Should your child’s teacher wear a turban, a hijab, a kippah or other “religious dress’? The state of Oregon doesn’t think so. The Oregon Workplace Religious Freedom Act, now awaiting the governor’s signature, requires all employers to let workers wear religious items with one exception: “No teacher in any public school shall wear any religious dress while engaged in the performance of duties as a teacher.”
The proposed law has set up a classic religious liberty battle between the First Amendment’s Establishment clause, which tells government not to favor (or disfavor) one religion over another, and the Free Exercise clause, which tells government to leave the religious alone. The new law also reflects the increasing difficulty of accommodating a widening variety of religious faiths in a pluralistic society.
Organizations representing Sikhs and Muslims claim the new law would unconstitutionally limits their religious freedom. They are asking Gov. Ted Kulongoski to veto the bill. “In effect,” argues the Sikh American Legal Defense and Education Fund, “observant Sikh Americans would still be barred from working as teachers in the public schools of Oregon because of their religiously-mandated dastaars (turbans), and observant Jews and Muslims would also be subjected to the ignominy of having to choose between religious freedom and a teaching career in the State of Oregon.”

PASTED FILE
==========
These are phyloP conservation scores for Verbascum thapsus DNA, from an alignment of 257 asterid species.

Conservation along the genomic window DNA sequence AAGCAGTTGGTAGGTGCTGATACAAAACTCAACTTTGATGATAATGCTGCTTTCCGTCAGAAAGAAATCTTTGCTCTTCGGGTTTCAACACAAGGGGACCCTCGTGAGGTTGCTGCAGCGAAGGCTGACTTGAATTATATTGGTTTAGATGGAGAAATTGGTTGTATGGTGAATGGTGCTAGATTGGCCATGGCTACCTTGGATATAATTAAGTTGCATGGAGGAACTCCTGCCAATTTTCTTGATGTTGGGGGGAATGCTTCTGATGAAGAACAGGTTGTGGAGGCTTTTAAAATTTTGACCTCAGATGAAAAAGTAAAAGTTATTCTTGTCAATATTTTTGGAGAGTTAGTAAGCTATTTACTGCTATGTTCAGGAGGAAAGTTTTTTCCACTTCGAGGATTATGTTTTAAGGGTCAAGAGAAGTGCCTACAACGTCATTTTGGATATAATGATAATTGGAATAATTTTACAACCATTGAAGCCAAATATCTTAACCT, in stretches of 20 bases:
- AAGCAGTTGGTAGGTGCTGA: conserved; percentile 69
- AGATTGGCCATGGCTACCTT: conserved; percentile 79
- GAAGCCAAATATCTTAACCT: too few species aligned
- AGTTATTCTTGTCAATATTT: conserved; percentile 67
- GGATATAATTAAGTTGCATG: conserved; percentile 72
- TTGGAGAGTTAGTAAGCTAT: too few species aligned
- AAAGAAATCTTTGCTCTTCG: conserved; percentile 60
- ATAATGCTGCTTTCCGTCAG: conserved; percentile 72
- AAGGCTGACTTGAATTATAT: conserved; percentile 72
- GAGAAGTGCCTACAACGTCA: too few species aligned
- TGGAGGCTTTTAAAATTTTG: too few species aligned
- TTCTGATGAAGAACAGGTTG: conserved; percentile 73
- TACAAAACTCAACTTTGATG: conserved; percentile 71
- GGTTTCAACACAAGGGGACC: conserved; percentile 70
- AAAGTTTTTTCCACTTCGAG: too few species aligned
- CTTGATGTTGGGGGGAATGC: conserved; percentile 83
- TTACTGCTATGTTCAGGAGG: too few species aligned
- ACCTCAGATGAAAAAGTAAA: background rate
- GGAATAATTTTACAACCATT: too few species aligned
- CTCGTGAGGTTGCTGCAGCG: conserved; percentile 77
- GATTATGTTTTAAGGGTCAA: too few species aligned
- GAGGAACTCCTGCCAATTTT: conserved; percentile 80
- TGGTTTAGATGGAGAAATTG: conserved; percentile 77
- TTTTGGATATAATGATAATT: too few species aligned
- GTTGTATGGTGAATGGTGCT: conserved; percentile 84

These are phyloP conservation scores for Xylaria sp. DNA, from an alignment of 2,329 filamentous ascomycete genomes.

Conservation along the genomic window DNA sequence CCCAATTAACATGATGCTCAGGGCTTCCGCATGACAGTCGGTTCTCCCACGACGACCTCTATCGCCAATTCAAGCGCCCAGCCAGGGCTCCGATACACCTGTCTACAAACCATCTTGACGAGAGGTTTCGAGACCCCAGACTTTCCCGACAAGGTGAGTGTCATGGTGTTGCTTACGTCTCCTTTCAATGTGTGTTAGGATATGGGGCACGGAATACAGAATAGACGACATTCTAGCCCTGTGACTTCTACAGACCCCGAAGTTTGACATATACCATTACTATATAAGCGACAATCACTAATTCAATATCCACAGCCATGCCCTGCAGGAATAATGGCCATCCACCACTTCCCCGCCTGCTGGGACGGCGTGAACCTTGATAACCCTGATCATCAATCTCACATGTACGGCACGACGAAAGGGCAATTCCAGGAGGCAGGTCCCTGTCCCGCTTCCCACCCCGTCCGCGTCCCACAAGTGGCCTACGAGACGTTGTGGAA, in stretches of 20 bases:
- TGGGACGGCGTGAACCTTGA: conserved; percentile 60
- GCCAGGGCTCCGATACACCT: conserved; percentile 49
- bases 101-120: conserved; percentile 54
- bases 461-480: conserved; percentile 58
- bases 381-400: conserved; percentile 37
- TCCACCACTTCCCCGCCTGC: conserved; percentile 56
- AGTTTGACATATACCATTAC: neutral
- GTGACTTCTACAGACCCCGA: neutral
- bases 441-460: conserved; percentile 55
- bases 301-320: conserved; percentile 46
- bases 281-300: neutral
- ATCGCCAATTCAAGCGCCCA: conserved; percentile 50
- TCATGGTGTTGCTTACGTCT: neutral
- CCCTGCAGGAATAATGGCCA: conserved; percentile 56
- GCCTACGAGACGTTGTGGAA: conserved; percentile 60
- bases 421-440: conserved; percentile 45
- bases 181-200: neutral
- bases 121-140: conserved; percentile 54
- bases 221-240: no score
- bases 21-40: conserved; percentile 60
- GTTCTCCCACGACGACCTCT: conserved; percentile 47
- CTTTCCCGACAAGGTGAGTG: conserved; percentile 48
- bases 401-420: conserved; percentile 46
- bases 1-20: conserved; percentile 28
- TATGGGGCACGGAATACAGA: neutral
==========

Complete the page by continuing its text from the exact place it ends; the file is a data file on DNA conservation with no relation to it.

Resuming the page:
But Oregon’s Department of Education argues that public schools are obligated to maintain religious neutrality: “The underlying policy reflects the unique position that teachers occupy,” spokesman Jake Weigler told the Oregonian. “In this case, the concern that a public school teacher would be imparting religious values to their students outweighs that teacher’s right to free expression.”
Not quite, argues the Council on American-Islamic Relations: “Those who wear religiously-mandated attire are not proselytizing; they are practicing their faith, a right guaranteed by the Constitution. Concerns about religious neutrality in schools can be adequately addressed through professional codes of conduct,” spokesman Ibrahim Hooper says in a statement. (More)


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